(Beirut) - Lebanon rejected a large number of important recommendations about the rights of women, refugees, migrants, and homosexuals during its UN Human Rights Council review, Human Rights Watch said today. Human Rights Watch expressed concern after reviewing the official record of the meeting, on November 10, 2010, which was made available in recent days.

During what is called the Universal Periodic Review (UPR) - a regular review of a country's human rights record at the UN Human Rights Council - UN member states raised their concerns regarding ongoing human rights violations in Lebanon and proposed concrete recommendations to address them. The country's delegation agreed to establish a National Commission on Human Rights and to improve the fight against torture by criminalizing all forms of torture and ill-treatment. But the delegation dismissed recommendations that would promote equality for women, provide Palestinian refugees with the right to own property, protect migrants from frequent abuse, decriminalize homosexuality, and abolish the death penalty.

"Lebanon agreed to some reforms but missed an opportunity to tackle some of its longstanding human rights problems," said Nadim Houry, Beirut director at Human Rights Watch.

Most notable among the government's failures was its refusal to reform Lebanese laws that discriminate against women. Lebanon's delegation supported a recommendation to adopt a law to protect women from domestic violence, a draft of which has already been approved by the Council of Ministers. But it rejected recommendations to amend the citizenship law to allow Lebanese women to pass their citizenship to their spouses and children and to remove discriminatory provisions affecting divorce, child custody, and inheritance from personal status laws.

Similarly, while the Lebanese delegation expressed a general willingness to improve the treatment of an estimated 200,000 migrant domestic workers, it rejected specific recommendations to review the sponsorship system, which ties these workers to potentially abusive employers.

The delegation also rejected recommendations to amend a discriminatory law barring Palestinian refugees from registering property. In August, Lebanon's parliament amended its labor law to make it easier for Palestinian refugees to obtain work permits by exempting them from reciprocity requirements and eliminating work permit fees. However, the reform did nothing to remove restrictions that bar Palestinians from working in at least 25 professions requiring syndicate membership, and Lebanon has taken no action on longstanding restrictions on property ownership.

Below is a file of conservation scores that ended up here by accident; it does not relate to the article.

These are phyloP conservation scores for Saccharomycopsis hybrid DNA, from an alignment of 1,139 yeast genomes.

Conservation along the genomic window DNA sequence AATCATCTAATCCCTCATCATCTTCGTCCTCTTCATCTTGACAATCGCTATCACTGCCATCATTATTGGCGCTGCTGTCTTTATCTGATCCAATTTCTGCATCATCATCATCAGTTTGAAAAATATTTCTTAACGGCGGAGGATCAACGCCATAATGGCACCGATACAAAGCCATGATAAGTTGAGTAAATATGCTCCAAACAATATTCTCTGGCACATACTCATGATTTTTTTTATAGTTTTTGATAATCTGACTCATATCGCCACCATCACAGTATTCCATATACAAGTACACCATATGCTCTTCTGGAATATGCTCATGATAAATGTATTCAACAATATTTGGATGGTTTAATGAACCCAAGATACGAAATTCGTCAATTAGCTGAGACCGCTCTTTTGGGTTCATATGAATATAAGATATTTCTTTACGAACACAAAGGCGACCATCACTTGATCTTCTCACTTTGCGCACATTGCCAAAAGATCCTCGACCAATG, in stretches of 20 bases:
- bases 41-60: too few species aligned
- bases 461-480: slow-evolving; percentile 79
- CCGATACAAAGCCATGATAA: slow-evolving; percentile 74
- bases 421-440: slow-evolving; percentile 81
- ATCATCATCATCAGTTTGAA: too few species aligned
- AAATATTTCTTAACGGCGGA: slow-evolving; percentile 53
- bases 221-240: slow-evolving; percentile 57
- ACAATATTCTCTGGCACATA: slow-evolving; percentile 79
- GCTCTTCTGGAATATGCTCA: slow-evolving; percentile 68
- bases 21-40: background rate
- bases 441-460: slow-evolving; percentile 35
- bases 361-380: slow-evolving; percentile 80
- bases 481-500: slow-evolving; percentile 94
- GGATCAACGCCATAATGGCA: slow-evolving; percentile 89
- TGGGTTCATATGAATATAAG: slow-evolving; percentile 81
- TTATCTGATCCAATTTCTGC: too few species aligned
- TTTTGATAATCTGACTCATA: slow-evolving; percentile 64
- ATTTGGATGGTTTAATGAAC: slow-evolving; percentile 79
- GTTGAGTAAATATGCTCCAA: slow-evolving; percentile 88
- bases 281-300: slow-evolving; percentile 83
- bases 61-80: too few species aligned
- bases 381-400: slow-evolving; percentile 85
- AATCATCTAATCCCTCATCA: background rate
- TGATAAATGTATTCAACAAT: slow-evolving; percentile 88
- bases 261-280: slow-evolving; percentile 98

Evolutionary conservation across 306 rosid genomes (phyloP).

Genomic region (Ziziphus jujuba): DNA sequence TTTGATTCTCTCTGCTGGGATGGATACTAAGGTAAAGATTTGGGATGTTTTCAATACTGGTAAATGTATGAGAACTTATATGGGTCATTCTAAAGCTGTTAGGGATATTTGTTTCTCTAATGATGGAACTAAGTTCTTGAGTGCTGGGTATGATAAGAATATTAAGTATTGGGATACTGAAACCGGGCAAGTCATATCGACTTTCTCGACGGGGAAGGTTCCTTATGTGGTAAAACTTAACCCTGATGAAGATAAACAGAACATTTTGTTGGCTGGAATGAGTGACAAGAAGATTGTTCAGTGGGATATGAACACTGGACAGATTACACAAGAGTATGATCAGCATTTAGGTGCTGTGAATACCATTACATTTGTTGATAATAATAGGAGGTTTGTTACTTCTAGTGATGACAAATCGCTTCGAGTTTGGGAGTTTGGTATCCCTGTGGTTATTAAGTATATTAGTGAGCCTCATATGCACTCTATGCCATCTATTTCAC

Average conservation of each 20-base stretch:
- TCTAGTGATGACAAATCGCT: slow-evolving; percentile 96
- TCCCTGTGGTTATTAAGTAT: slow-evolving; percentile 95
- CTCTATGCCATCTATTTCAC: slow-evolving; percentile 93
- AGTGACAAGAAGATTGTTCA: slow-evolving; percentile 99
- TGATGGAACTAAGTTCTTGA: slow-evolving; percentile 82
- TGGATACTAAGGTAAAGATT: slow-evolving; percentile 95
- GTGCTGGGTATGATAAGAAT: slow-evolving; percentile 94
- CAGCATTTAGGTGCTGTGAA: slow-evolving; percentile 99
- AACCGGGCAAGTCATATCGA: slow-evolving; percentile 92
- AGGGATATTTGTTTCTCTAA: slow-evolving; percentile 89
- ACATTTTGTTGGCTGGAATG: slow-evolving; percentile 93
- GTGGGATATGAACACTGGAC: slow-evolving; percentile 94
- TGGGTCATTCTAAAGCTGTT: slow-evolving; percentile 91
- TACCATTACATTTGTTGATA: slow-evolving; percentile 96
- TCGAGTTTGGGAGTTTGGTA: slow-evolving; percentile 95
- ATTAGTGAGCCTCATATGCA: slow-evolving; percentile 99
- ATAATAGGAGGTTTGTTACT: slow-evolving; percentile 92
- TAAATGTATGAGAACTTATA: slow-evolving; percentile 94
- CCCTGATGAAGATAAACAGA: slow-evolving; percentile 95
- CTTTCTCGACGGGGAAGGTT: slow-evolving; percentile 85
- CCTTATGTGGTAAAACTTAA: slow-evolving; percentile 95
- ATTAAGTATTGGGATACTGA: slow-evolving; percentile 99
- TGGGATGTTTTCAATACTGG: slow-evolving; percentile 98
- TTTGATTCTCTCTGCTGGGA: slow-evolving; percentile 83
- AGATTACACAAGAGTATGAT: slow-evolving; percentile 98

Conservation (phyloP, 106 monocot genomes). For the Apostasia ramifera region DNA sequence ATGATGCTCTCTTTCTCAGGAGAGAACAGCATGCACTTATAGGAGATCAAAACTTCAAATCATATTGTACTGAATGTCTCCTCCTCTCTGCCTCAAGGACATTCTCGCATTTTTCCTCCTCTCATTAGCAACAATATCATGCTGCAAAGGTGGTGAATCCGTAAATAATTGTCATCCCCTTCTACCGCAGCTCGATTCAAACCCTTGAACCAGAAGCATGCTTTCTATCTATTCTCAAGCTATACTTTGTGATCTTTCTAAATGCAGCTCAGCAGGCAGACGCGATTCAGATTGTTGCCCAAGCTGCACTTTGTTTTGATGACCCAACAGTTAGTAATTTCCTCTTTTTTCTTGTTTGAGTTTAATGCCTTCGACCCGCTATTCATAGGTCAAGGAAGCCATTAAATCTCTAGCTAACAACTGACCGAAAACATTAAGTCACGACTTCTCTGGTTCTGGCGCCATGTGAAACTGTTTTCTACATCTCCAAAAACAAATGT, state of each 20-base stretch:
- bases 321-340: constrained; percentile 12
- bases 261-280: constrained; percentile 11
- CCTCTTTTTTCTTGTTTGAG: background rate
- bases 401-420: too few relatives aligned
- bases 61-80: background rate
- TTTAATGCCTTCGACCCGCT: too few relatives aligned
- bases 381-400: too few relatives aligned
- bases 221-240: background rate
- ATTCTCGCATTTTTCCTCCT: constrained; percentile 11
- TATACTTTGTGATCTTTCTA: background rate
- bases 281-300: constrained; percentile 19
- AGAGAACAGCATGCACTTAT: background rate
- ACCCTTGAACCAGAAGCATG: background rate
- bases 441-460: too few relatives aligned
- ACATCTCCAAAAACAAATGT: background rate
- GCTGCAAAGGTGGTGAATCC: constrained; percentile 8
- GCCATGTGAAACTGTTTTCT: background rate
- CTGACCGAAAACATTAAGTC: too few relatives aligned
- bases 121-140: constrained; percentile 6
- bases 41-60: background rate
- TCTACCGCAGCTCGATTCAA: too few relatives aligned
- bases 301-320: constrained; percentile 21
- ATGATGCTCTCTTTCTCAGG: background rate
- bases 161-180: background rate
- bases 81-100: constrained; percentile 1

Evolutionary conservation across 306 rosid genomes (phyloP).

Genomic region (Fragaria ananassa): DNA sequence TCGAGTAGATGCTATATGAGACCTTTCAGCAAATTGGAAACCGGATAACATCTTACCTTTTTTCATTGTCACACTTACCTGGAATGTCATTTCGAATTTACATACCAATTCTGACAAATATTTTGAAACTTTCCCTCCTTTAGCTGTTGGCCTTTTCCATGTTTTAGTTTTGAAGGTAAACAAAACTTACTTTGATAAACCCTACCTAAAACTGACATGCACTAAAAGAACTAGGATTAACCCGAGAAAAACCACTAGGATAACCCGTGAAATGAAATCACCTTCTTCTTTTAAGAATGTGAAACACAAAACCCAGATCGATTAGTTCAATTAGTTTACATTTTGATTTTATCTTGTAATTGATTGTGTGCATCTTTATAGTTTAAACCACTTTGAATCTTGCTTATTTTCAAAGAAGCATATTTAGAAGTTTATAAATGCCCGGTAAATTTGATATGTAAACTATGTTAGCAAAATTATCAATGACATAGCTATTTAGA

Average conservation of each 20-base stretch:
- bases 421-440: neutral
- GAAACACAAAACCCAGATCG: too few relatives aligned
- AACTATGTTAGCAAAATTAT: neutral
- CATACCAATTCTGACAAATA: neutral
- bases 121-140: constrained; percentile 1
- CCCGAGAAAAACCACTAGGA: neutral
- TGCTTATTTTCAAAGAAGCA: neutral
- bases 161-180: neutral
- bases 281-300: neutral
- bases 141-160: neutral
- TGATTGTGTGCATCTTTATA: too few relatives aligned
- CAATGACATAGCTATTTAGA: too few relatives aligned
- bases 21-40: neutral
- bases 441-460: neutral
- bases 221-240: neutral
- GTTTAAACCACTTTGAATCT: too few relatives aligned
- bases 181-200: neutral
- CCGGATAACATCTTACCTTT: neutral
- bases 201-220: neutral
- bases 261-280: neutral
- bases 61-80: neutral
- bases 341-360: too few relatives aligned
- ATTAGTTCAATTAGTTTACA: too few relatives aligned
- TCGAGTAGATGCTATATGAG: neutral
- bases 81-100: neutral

"Countries as different as Finland and Brazil called on Lebanon to end discrimination against Palestinians," Houry said. "One important way to improve the status of Palestinians would be to amend Lebanon's property law to allow them to register their property, just like any other foreigner."

Several states called on Lebanon to establish a moratorium or abolish the death penalty, but the delegation rejected the recommendations. Lebanese courts have issued at least five death sentences in 2010.

Despite a 2009 pledge by the government to work to uncover the fate of the Lebanese and others who "disappeared" during and after the Lebanese civil war from 1975 to 1990, the delegation did not adopt a recommendation by Mexico and Germany to establish an independent national commission to investigate the whereabouts of missing persons and victims of enforced disappearance. It did agree to consider these recommendations by March 2011, when the Human Rights Council will adopt Lebanon's report.

The human rights records of all UN member countries are reviewed by the Human Rights Council once every four years.